Through an investigation of one of the most controversial figures in Mexican history, "La Malinche," explore across Mexico themes of colonialism, feminism and indigenous history to engage students of different backgrounds and support their academic achievement.
I have learned an incredible amount not only about myself but the history of Mexico. Having to interview a number of strangers in a foreign language was a very new task for me. It allowed me to see different historical perspectives and understand that everyone operates truly has their own story.
I will use the all the sources we collected to highlight different historical perspectives as well as the surveys we took to support the learning target "understanding different historical perspectives." I think it's important for students to see that history is made up of artifacts and that history truly changes with time and perspective.
My personal accomplishment was truly pushing myself outside of my comfort zone. Having to talk in a foreign language and interact with everyday people in Mexico, as well as travel in a foreign land truly helped develop my own perspective and push my comfort limits. I felt like Anthony Bourdain out there.
We hope that by showing the students the interviews, images, artifacts, and videos, it will bring history and learning to life. We believe that for them to see that these debates are happening now and that these resources aren't totally abstract will raise engagement. We hope this will make all student learning more authentic in the classroom.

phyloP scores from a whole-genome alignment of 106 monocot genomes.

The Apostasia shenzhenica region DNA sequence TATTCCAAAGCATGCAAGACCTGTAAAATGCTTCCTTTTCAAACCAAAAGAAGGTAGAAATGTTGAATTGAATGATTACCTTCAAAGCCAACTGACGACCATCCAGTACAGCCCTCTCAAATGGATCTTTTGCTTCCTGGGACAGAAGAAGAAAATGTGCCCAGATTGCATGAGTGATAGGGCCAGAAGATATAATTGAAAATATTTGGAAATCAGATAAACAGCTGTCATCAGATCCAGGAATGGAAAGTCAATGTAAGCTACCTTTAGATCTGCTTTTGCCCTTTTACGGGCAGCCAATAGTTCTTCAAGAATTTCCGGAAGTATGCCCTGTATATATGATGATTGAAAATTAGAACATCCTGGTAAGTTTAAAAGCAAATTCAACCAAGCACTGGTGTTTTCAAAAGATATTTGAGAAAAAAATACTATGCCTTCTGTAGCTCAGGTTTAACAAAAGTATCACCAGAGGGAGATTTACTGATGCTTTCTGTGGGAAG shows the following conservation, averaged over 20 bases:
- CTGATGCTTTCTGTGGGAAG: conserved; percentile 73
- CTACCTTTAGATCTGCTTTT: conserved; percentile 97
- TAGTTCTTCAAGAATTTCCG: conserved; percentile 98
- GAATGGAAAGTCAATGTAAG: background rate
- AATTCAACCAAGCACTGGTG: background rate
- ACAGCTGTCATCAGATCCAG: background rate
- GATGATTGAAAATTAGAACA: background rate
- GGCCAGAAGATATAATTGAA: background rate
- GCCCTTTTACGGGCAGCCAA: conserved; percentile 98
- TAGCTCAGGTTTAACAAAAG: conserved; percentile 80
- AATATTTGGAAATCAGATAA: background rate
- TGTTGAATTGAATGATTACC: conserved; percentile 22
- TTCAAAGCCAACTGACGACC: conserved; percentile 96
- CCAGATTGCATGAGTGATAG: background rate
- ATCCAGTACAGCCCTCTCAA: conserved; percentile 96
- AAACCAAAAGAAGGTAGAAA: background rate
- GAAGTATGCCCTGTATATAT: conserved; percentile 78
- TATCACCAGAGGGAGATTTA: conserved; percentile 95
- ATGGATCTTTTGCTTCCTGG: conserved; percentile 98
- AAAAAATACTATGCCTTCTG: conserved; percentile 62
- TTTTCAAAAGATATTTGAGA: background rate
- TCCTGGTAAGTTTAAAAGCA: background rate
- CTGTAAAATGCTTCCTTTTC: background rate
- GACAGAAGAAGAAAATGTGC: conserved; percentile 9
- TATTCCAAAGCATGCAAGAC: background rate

We hope to make our curriculum public when we finish it to encourage other teachers and schools to use and give their students a different perspective on this time period in history. Hopefully we can move away from the European-centric view of telling indigenous history.
The final assessment will be for the students to argue for the legacy of La Malinche using all of the resources we have gathered. We would really like for this to be a big event where kids dress up, role play, play different roles in court, and present it to a large audience after having researched and prepared their sides.
Indigenous history is still very minimal in our curriculums yet many still face issues and oppression such as the Standing Rock protests, and the Zapatistas in Chiapas. It is important to show different perspectives and narratives other than the colonial one. We want students to not only be aware of indigenous history, but know that it matters, and that much can be done to help.
Having to live in the history that we were teaching gave us a different perspective because now with a personal connection to the communities a different value has been placed on teaching and implementing this curriculum.